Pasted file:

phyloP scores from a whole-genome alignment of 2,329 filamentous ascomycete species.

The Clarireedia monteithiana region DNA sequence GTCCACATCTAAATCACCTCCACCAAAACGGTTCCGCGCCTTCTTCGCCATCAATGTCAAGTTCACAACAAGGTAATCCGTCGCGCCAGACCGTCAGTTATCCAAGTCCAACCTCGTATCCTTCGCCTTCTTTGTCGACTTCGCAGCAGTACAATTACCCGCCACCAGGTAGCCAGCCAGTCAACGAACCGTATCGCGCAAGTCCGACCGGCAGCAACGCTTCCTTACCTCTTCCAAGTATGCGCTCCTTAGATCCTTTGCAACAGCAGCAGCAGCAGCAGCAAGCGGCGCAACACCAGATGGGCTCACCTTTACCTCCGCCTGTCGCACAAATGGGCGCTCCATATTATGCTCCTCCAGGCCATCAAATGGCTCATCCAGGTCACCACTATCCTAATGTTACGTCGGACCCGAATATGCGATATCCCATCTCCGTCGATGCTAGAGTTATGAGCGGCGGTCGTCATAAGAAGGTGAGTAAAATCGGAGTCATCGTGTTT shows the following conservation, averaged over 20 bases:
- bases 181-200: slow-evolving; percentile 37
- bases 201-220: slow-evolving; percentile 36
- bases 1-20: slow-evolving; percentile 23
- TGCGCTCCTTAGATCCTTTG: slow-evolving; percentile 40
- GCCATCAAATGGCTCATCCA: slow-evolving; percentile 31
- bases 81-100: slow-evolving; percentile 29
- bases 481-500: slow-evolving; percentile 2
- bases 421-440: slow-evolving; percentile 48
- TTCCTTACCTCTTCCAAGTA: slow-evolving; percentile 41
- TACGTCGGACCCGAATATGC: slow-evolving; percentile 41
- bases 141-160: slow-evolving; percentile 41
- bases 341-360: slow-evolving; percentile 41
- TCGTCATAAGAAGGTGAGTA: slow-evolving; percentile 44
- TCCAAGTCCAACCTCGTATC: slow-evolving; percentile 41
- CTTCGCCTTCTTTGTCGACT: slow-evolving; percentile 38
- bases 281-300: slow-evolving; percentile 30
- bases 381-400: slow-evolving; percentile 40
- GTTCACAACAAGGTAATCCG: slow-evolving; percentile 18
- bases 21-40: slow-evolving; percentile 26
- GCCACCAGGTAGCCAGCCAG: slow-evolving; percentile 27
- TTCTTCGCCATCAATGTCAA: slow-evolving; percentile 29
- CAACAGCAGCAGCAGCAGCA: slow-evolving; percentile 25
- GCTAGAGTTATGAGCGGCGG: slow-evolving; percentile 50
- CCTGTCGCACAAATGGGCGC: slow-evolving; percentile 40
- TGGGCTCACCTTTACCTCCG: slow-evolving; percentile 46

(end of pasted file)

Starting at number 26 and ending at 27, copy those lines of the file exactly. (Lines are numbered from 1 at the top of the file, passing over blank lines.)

- CCTGTCGCACAAATGGGCGC: slow-evolving; percentile 40
- TGGGCTCACCTTTACCTCCG: slow-evolving; percentile 46